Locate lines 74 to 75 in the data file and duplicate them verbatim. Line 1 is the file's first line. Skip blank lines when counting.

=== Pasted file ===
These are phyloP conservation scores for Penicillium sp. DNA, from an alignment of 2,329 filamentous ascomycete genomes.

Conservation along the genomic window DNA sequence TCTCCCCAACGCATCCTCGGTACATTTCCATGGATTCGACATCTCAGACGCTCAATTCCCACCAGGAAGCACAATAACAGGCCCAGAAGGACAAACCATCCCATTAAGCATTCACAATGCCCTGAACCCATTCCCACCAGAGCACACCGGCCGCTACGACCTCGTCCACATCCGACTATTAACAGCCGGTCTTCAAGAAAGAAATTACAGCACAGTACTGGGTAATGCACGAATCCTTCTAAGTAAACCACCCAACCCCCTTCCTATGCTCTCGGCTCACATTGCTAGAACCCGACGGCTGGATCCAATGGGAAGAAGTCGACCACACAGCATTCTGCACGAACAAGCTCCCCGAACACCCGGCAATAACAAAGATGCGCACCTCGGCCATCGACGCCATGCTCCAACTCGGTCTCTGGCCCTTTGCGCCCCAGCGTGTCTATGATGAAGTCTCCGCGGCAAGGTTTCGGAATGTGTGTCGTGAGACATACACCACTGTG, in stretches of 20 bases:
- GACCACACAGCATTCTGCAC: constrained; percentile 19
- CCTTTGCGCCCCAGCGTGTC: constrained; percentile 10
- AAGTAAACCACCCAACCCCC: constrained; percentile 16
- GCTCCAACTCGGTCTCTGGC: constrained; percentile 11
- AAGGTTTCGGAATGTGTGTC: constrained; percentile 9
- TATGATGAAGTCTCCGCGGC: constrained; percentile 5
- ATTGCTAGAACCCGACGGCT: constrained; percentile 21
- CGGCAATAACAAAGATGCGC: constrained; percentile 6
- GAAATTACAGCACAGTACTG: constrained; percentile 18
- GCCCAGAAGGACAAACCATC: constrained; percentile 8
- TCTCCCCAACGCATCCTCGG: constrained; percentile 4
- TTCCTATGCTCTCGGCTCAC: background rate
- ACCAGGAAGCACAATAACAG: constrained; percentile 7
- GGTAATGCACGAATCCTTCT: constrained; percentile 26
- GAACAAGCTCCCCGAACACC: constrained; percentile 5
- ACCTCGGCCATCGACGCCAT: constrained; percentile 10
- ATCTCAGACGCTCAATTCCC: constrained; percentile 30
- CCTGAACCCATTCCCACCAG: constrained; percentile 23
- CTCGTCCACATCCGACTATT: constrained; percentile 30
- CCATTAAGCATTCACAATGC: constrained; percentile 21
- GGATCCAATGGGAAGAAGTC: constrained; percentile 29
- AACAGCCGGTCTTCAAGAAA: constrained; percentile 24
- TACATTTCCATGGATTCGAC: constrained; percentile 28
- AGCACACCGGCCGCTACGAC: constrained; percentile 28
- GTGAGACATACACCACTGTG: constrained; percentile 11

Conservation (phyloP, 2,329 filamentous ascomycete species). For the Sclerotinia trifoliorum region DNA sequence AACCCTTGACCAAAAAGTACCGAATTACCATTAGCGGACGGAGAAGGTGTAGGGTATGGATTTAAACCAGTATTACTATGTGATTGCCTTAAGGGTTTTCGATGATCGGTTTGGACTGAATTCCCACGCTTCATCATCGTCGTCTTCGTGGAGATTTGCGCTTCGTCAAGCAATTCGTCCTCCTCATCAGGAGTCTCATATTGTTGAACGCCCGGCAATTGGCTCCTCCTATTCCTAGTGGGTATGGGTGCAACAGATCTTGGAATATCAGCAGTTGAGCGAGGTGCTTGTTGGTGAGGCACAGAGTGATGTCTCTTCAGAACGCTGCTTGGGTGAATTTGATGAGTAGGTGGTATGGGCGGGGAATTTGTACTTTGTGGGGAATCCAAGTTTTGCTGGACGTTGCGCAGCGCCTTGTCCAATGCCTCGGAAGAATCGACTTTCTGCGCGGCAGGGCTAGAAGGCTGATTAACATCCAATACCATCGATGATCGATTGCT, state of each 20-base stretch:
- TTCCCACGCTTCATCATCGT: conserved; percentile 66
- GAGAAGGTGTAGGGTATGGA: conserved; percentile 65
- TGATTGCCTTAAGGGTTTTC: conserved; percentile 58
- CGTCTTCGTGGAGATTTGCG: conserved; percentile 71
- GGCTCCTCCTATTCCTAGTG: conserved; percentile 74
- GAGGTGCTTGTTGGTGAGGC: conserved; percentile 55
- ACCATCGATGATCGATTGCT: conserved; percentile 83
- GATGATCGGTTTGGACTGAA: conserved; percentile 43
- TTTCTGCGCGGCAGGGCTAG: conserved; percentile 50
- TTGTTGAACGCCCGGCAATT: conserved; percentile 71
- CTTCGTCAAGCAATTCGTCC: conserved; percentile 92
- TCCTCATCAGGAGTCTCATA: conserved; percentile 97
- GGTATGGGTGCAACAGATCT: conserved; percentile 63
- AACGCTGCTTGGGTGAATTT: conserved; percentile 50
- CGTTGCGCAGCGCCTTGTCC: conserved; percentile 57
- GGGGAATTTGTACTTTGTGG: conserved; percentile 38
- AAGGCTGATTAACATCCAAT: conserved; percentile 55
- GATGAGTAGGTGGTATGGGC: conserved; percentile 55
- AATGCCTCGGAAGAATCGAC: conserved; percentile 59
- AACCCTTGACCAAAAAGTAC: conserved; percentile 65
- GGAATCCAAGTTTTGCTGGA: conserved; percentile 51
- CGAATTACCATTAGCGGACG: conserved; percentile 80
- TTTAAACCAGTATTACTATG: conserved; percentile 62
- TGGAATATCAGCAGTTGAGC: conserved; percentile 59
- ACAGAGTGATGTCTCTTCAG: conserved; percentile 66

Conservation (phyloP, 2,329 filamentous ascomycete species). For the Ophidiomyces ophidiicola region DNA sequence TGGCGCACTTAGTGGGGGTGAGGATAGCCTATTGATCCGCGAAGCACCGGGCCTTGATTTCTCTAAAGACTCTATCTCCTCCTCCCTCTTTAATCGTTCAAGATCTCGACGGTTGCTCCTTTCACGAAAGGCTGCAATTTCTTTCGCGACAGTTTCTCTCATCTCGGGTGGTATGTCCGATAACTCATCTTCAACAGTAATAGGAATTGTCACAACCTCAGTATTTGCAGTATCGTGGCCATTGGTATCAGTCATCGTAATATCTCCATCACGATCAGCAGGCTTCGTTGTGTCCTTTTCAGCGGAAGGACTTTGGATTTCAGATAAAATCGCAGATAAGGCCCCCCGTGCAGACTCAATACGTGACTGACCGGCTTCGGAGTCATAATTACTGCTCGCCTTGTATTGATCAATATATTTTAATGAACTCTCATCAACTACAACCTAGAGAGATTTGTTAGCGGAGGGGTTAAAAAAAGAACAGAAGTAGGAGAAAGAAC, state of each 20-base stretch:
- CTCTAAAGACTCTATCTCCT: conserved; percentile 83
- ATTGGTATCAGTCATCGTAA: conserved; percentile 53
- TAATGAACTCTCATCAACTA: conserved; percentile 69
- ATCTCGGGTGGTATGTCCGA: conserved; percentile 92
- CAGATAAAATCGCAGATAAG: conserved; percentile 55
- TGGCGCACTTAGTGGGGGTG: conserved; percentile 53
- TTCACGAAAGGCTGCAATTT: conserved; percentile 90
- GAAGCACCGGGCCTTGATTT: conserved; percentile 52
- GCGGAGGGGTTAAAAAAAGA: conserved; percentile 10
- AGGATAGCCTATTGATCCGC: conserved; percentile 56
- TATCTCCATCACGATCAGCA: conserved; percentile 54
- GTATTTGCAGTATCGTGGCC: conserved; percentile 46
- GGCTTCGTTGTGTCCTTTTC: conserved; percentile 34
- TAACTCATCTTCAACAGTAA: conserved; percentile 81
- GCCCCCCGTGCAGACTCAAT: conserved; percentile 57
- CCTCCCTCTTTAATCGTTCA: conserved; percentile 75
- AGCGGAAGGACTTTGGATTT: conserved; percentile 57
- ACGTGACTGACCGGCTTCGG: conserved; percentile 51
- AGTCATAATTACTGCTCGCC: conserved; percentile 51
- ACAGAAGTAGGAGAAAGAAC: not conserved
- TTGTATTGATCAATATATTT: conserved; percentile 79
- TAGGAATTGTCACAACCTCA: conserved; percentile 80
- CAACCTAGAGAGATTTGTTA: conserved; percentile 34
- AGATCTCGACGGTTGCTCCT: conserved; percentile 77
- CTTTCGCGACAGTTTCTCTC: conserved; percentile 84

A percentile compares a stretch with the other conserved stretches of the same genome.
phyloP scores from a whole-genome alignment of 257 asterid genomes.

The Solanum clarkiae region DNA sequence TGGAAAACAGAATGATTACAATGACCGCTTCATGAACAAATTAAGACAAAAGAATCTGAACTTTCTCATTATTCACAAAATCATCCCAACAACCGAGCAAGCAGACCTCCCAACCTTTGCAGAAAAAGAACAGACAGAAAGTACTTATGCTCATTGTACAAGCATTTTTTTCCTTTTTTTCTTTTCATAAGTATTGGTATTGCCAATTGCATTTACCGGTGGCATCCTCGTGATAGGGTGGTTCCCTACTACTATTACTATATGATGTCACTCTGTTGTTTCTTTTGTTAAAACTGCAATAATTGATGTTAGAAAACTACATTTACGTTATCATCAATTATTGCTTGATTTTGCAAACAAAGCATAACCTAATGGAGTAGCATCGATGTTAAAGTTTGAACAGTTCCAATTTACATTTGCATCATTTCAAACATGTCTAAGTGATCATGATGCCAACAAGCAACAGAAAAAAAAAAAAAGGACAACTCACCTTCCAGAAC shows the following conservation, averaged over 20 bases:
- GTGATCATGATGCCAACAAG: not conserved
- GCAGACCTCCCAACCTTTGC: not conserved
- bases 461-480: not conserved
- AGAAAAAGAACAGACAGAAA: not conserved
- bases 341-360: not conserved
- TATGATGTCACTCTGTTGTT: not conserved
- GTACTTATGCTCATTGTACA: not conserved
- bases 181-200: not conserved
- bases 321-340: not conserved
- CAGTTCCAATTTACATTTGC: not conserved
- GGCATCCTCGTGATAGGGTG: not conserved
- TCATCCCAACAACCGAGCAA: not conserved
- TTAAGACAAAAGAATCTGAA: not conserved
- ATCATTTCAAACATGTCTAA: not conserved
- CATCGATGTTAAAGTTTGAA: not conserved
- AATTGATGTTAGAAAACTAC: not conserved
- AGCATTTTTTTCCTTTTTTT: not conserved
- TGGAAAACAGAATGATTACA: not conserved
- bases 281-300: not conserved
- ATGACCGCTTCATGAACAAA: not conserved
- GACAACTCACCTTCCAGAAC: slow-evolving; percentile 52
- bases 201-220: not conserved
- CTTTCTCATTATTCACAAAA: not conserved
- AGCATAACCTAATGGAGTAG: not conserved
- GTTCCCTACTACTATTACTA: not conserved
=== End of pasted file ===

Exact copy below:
- ACAGAAGTAGGAGAAAGAAC: not conserved
- TTGTATTGATCAATATATTT: conserved; percentile 79